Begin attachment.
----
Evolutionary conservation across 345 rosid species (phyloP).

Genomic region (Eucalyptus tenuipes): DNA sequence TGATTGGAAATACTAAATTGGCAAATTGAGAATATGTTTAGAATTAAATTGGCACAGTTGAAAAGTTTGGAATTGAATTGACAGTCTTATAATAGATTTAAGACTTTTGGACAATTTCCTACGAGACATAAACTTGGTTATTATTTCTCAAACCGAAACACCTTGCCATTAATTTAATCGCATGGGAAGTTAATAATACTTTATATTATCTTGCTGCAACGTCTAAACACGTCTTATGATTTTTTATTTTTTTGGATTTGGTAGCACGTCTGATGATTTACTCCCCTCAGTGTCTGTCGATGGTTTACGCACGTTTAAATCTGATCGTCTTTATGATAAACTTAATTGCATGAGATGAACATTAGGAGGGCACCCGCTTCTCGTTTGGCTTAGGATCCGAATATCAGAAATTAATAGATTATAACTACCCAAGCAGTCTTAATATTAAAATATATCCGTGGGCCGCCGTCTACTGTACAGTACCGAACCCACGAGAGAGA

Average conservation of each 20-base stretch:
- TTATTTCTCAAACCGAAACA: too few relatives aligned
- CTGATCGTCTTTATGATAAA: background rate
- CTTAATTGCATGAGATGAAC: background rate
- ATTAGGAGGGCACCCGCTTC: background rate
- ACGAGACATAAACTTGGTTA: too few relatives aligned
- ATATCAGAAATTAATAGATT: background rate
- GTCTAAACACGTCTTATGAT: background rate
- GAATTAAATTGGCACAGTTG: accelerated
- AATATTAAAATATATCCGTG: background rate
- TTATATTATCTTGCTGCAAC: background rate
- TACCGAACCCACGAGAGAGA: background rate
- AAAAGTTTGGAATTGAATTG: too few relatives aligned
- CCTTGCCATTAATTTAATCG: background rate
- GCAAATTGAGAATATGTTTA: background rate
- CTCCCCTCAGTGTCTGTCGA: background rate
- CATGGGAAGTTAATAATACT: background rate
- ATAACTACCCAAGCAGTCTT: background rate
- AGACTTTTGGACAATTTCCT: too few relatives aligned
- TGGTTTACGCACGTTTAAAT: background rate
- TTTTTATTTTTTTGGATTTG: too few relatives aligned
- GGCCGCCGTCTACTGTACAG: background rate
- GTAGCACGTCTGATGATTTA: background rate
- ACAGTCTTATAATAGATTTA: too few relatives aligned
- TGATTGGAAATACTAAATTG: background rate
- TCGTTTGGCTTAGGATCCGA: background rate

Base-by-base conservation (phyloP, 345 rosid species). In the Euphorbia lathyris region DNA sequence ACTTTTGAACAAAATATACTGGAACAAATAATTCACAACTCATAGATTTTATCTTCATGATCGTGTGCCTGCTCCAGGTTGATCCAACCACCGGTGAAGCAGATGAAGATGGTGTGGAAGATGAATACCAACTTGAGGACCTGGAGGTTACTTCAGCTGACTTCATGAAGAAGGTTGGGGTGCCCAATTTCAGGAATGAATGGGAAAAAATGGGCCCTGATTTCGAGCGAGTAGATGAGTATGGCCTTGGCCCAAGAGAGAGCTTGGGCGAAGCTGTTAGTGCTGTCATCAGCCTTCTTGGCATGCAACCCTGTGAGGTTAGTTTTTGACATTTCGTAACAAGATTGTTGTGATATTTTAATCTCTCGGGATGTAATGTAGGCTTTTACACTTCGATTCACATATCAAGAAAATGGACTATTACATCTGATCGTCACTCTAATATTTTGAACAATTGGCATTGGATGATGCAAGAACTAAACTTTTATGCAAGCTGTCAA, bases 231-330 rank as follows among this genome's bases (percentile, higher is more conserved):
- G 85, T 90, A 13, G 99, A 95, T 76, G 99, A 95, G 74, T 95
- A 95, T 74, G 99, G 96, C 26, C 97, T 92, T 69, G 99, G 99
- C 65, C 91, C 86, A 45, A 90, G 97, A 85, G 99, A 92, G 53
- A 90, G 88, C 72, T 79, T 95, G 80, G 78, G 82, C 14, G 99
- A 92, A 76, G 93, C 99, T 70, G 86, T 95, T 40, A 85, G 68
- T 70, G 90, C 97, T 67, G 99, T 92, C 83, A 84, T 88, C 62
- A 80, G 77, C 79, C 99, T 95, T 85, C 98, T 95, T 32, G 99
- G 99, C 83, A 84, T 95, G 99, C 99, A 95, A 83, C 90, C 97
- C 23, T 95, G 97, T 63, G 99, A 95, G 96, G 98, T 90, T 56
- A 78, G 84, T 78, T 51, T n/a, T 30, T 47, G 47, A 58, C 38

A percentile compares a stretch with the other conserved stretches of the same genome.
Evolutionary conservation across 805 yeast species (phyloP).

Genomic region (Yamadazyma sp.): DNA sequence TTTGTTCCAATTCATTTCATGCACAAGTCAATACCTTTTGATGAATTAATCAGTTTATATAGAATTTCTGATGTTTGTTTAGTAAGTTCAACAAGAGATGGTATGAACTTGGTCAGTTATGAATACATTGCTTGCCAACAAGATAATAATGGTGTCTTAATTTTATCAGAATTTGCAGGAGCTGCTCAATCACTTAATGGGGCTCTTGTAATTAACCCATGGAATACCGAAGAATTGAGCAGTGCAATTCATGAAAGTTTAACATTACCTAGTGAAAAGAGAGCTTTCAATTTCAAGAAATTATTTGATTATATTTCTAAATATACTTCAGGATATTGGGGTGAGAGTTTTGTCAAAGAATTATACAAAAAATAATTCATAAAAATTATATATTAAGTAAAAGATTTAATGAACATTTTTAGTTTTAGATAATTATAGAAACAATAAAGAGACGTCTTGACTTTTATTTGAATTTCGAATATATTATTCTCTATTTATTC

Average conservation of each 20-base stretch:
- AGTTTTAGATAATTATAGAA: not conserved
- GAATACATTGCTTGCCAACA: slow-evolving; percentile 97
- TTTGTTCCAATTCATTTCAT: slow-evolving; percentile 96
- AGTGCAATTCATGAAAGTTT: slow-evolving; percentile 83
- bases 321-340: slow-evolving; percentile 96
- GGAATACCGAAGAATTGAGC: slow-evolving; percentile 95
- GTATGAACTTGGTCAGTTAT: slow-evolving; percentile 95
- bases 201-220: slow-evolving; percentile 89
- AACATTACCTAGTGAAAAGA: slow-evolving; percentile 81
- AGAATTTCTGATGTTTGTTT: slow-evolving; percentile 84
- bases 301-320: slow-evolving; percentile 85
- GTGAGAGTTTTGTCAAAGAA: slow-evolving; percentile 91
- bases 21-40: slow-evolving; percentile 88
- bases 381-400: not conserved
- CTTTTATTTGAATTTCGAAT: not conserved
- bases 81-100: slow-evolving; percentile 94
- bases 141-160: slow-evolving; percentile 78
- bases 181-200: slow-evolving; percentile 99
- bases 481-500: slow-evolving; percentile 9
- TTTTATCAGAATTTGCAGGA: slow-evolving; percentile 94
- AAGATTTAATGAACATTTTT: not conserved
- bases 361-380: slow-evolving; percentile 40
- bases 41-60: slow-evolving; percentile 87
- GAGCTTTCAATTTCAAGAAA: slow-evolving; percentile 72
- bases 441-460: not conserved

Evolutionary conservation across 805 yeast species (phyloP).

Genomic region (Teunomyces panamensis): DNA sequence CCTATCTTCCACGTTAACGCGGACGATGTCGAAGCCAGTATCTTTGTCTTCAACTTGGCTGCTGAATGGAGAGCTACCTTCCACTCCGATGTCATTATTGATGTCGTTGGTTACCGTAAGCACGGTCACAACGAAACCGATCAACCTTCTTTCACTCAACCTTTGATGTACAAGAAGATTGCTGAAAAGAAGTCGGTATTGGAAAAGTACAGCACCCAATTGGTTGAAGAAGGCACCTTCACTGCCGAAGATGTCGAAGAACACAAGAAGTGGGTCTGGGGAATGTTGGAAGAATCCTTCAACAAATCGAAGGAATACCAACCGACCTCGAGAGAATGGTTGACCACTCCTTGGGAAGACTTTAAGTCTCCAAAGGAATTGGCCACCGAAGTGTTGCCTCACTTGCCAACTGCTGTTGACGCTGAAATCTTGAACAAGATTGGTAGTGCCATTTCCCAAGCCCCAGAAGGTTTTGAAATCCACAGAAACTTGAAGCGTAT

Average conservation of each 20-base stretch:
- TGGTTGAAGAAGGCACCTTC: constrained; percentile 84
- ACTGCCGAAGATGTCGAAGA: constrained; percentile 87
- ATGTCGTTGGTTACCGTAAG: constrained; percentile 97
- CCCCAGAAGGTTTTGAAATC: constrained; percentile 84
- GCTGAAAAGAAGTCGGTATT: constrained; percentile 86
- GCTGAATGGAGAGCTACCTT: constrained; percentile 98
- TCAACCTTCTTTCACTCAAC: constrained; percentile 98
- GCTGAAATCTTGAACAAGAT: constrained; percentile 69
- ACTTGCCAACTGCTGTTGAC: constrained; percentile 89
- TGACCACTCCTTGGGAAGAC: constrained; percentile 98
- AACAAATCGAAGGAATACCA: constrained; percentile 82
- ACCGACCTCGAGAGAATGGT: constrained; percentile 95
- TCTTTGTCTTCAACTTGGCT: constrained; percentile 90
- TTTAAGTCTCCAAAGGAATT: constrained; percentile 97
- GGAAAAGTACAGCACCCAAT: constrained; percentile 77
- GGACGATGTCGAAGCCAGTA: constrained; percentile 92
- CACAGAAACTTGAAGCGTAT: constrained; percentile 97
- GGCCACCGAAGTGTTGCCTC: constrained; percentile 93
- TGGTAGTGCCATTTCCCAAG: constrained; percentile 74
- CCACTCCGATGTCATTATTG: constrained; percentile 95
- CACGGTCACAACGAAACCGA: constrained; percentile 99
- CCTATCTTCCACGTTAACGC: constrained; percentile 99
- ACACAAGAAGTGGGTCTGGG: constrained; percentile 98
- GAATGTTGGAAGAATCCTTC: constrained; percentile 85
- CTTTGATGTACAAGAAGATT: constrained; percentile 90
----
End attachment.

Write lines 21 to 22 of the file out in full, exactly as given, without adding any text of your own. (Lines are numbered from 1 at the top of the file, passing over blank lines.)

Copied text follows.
- AGACTTTTGGACAATTTCCT: too few relatives aligned
- TGGTTTACGCACGTTTAAAT: background rate